Years in Business: New plumbing businesses often pay higher premiums when policies are first initiated until they build experience and credibility over time. Long-standing plumbing contractors who have been in business for 10+ years tend to qualify for discounts from carriers and, assuming they have an acceptable claims history, will pay lower premiums.

Credit History: Insurance carriers often review a plumbing business owner’s personal credit history when pricing policies. Better personal credit can help lower premium costs overall. This demonstrates financial responsibility and reduced risk in the insurer’s eyes. Poor personal credit scores may negatively impact pricing.

Safety Record: Plumbing contractors who are proactive about safety through employee training programs, use of protective gear and equipment, attention to OSHA compliance, and other safe work practices can often negotiate lower premiums during the underwriting process. Emphasizing safety initiatives shows the carrier your business is focused on reducing risk and claims.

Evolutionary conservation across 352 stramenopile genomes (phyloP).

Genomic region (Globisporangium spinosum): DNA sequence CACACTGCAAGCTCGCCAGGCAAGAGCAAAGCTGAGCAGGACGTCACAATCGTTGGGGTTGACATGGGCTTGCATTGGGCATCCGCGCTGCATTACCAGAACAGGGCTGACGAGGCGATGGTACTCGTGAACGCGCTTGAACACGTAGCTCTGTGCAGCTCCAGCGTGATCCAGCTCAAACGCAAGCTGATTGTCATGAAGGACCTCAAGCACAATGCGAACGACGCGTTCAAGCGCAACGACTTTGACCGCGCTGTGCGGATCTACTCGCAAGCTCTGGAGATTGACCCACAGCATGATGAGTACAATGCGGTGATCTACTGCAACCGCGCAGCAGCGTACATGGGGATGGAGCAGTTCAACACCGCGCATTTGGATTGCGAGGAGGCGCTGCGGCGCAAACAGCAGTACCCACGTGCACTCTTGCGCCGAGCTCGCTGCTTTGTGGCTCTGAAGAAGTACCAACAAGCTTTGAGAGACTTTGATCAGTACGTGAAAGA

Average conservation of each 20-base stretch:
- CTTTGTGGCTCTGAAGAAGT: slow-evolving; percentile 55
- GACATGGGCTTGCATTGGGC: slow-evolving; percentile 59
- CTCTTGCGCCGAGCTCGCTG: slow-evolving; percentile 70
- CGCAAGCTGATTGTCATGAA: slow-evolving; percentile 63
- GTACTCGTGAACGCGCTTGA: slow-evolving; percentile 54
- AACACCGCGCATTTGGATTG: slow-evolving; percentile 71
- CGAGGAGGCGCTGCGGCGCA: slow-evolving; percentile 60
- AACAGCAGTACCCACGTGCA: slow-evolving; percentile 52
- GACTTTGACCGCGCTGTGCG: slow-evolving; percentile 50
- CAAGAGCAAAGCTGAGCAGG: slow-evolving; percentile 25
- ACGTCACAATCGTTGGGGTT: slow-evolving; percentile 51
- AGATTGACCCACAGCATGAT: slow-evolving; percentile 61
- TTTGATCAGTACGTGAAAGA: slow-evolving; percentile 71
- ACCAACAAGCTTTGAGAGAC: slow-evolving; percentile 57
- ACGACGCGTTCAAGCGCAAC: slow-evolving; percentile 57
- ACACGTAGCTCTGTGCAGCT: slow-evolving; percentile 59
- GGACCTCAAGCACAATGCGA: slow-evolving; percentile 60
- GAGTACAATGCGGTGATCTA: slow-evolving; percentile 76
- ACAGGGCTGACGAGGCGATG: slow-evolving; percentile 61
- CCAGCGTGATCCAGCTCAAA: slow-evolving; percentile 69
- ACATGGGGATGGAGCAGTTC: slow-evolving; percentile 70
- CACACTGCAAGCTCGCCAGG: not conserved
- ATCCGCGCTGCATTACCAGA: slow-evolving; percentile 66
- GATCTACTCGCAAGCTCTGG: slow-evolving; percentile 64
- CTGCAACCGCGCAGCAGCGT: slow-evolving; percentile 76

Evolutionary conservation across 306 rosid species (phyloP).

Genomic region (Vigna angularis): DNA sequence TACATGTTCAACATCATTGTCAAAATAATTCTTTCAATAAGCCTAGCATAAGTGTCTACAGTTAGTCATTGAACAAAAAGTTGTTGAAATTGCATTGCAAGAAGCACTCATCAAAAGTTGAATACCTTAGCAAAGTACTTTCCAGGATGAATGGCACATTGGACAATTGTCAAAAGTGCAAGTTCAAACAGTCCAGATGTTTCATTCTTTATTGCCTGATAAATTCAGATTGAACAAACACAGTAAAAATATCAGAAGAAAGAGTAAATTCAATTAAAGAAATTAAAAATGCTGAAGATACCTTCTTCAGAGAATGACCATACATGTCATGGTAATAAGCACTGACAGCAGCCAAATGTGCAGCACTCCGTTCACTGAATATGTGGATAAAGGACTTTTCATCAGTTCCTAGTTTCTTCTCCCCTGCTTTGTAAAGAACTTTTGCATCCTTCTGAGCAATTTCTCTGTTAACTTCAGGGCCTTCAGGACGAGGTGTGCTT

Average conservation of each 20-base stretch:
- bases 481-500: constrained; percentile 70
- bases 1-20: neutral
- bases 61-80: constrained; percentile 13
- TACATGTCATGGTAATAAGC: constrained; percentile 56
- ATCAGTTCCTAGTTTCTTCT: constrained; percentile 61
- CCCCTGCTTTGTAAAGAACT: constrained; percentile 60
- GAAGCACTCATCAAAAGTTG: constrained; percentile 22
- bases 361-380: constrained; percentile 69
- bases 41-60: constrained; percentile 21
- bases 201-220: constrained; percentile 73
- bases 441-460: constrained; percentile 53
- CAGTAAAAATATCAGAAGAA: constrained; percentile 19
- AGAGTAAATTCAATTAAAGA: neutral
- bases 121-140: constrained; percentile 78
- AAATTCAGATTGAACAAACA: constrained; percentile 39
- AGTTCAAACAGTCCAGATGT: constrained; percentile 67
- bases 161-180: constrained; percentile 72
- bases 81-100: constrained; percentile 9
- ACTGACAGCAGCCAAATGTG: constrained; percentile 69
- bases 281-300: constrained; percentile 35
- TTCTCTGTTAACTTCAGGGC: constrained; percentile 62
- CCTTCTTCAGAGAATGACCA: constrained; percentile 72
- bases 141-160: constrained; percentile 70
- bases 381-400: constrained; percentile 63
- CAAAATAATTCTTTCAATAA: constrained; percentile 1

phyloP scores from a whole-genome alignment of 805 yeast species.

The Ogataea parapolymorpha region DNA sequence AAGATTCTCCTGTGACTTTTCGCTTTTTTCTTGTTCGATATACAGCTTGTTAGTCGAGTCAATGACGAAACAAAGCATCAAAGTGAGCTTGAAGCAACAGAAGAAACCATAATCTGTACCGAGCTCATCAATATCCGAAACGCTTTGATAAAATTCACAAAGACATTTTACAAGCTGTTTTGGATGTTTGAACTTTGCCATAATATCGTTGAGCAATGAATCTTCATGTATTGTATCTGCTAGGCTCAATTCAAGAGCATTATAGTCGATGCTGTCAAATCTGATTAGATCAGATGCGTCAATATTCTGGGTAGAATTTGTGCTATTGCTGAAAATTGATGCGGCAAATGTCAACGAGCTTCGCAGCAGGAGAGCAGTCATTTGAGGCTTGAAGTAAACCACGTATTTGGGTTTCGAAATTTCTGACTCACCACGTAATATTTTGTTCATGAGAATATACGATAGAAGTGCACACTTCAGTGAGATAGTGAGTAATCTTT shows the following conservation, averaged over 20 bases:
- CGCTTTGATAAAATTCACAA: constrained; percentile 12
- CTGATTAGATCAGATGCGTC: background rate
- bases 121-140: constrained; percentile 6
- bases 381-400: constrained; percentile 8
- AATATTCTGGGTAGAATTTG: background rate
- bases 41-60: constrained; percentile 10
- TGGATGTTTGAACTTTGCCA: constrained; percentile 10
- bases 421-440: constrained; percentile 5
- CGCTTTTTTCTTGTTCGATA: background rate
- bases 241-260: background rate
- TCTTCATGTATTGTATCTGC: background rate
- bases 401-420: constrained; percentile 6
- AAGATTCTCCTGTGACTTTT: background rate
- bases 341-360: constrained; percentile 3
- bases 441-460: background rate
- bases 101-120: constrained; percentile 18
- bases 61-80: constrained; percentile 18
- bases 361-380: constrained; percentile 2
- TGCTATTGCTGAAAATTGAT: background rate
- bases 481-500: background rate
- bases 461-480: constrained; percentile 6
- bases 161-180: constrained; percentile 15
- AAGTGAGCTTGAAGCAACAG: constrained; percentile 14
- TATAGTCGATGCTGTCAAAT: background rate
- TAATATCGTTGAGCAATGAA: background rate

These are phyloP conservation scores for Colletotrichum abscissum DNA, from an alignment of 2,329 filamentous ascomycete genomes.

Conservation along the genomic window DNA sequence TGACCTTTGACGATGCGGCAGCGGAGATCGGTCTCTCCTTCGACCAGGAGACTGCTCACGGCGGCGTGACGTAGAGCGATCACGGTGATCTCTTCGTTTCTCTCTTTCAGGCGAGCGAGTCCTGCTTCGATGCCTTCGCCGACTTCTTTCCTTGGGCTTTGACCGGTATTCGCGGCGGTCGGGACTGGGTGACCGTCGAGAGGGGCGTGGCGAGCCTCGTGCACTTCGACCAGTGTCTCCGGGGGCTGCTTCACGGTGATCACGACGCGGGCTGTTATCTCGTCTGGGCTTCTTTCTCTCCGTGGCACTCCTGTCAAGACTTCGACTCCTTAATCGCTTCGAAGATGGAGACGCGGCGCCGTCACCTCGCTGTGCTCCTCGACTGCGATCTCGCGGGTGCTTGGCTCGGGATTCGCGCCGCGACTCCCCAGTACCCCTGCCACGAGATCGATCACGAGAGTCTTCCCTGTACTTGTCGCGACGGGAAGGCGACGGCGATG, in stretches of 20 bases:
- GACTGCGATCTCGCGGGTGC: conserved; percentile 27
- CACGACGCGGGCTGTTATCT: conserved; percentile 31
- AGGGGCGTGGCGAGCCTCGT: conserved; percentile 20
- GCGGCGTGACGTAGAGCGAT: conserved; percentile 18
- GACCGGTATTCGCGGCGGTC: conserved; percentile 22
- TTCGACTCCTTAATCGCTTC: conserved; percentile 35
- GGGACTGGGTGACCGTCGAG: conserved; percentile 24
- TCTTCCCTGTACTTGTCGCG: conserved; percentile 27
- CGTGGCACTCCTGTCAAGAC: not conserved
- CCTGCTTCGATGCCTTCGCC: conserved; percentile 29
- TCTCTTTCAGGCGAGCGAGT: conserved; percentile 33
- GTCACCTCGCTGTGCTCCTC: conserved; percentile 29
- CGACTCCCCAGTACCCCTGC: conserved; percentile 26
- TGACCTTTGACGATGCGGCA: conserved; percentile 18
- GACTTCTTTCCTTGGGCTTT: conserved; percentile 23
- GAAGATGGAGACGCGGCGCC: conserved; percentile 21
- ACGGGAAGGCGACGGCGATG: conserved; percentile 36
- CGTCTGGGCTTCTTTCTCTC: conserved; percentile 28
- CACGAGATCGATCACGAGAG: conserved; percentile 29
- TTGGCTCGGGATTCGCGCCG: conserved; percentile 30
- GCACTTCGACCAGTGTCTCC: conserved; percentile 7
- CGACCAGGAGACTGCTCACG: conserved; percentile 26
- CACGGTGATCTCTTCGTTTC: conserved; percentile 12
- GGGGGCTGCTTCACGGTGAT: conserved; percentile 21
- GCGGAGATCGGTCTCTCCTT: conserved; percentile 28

Typical Small Plumbing Business Insurance Costs in Georgia

To give you a sense of typical insurance costs for smaller plumbing businesses in Georgia, let’s look at an illustrative example:

For a plumbing contractor based in Georgia with only 1 owner, 1 additional staff member, and $150,000 in annual revenue, average insurance premiums commonly fall within these ranges:

General Liability Insurance

Low End of Range: $4,600

High End of Range: $7,900

Workers’ Compensation Insurance

Low End of Range: $2,201

High End of Range: $3,852

Surety Bonds

Low End of Range: $250

High End of Range: $1,250